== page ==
And those conditions are not generated in cyberspace. The excessive focus on social media distracts us from the lived dynamics of actually-existing spheres of human sociability, and it subtly promotes a liberal prescription for political problems: that political change is primarily about disseminating isolated ideas for atomized individuals to consider, rather than organizing collectively from the ground-up and compelling our oppressors to adhere to our power. As I’ve argued elsewhere, this is a variation of what I call “the idea as motor of history,” or the notion that change follows from enough people having come into contact with a transformative idea isolated from context.

In Zuccotti Park in the fall of 2011 there were a lot of people who thought that if we could just articulate the Occupy idea to enough people they would just have to come around to it because of its sheer righteousness. But although the Occupy idea was broadcast far and wide, it was not enough on its own in the absence of strong and sustained connections with concrete struggles. Many liberals argue that all we need to do is come up the right ideas to “fix the world,” but felled-forests-worth of visionary thought has been published for some time.

We don’t need another idea; we need the power to make it happen.

Although social media and 24-hour cable news rapidly accelerated the dissemination of Occupy across the country and around the world, it catapulted OWS into the spotlight before it had accomplished the organizing that needs to happen initially in order to develop the capacity to be able to incorporate thousands of new people. We were constantly playing catch-up and before we knew it the meteoric rise of OWS was followed by a correspondingly precipitous plunge once social media and cable news moved onto the next big thing. In that way, OWS was like the pop sensation “Gangnam Style” by Korean singer Psy. For a brief window of time “everyone” sang the song and did the dance (often with an ironic detachment) just as they flooded parks and squares so they could tell their grandkids that they too had “Occupied.” But anyone who was caught blasting “Gangnam Style” (or organizing an Occupy event) a few months after it went out of style was considered hopelessly passé. Therefore, one of our most pressing questions is how to build a solid social movement that can withstand the inevitable social media hangover.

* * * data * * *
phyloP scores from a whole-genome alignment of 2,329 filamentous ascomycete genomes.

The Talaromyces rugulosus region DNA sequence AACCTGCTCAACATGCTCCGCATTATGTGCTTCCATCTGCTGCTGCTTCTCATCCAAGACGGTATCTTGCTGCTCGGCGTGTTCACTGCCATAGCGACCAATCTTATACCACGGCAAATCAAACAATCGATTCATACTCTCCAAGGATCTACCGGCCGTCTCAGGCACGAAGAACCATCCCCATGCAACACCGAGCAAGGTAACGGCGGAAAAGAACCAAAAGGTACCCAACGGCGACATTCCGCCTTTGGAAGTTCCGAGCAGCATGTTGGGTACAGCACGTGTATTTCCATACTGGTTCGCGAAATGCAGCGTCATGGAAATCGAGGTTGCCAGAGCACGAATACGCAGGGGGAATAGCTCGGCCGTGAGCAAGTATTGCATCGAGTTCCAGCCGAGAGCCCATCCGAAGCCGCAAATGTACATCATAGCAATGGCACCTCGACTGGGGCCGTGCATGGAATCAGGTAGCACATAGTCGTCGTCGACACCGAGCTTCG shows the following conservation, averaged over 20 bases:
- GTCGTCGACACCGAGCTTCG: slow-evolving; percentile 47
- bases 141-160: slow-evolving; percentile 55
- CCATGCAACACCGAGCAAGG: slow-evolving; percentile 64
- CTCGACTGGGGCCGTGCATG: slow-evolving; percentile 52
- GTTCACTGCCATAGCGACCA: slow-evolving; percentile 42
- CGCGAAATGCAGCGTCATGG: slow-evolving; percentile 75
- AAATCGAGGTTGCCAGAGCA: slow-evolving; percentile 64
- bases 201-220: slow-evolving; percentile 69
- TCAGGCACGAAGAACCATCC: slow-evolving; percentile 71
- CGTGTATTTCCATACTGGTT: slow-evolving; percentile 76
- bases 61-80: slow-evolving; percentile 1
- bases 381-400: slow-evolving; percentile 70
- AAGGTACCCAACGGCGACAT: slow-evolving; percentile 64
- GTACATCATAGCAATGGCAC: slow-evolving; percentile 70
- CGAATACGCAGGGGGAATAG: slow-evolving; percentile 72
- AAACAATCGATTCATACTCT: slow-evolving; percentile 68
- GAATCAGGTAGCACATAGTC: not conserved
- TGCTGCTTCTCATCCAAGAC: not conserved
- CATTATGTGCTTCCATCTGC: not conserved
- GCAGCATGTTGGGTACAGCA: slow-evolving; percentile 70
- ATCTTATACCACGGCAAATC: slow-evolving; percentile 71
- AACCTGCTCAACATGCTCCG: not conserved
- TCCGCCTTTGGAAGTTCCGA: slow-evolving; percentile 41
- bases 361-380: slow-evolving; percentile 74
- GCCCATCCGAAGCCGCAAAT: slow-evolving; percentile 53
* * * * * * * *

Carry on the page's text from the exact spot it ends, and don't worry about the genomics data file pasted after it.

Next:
4. The Lens of the Live-Action Opinion Poll

Mainstream media coverage of political demonstrations essentially considers them live-action opinion polls that show what a large segment of the population thinks about an issue. Their liberal assumption is that the demonstration’s only value is its ability to communicate a public message to legislators. If the government accedes to the demonstration’s demand(s) it will be deemed a success, and if not (which is almost always) it is deemed a failure.

While only the most staunchly electoral activists fail to focus on the demonstration’s primary role as a catalyst for organizing society around a given issue, The Lens of the Live-Action Opinion Poll extends itself beyond its prominence in the media into how activists assess turnouts for their events. Because so many of our organizing efforts fail to generate mass support, the enormous turnouts that Occupy events generated lulled some into assessing crowds solely in terms of numbers without analyzing who the people were, what brought them out, and who they came with.

Successful movements don’t organize disaggregated, de-contextualized individuals; they organize tenants, migrants, workers, prisoners, community members, etc. based on issues directly affecting them on a daily basis. That’s part of the reason why the floods of people that surged into Occupy encampments flowed back out just as fast as they came in: the movement wasn’t sufficiently anchored in their everyday struggles.

For some new-age liberal types this question didn’t matter because through their post-identity politics they only saw a uniform sea of humanity. But this liberal discomfort with group identity manifested itself in a variety of ways such as opposition to the formation of People of Color Caucuses and organizing spaces, for example, and the promotion of a “melting pot” identity-less politics that saw everyone as “Occupiers.”

While the liberal outlook would have people lose the particularities of their oppression in an artificial unity oriented around grievances of the movement’s most well-off, a revolutionary outlook would have people find themselves through collective struggle and form links of solidarity across different planes of resistance.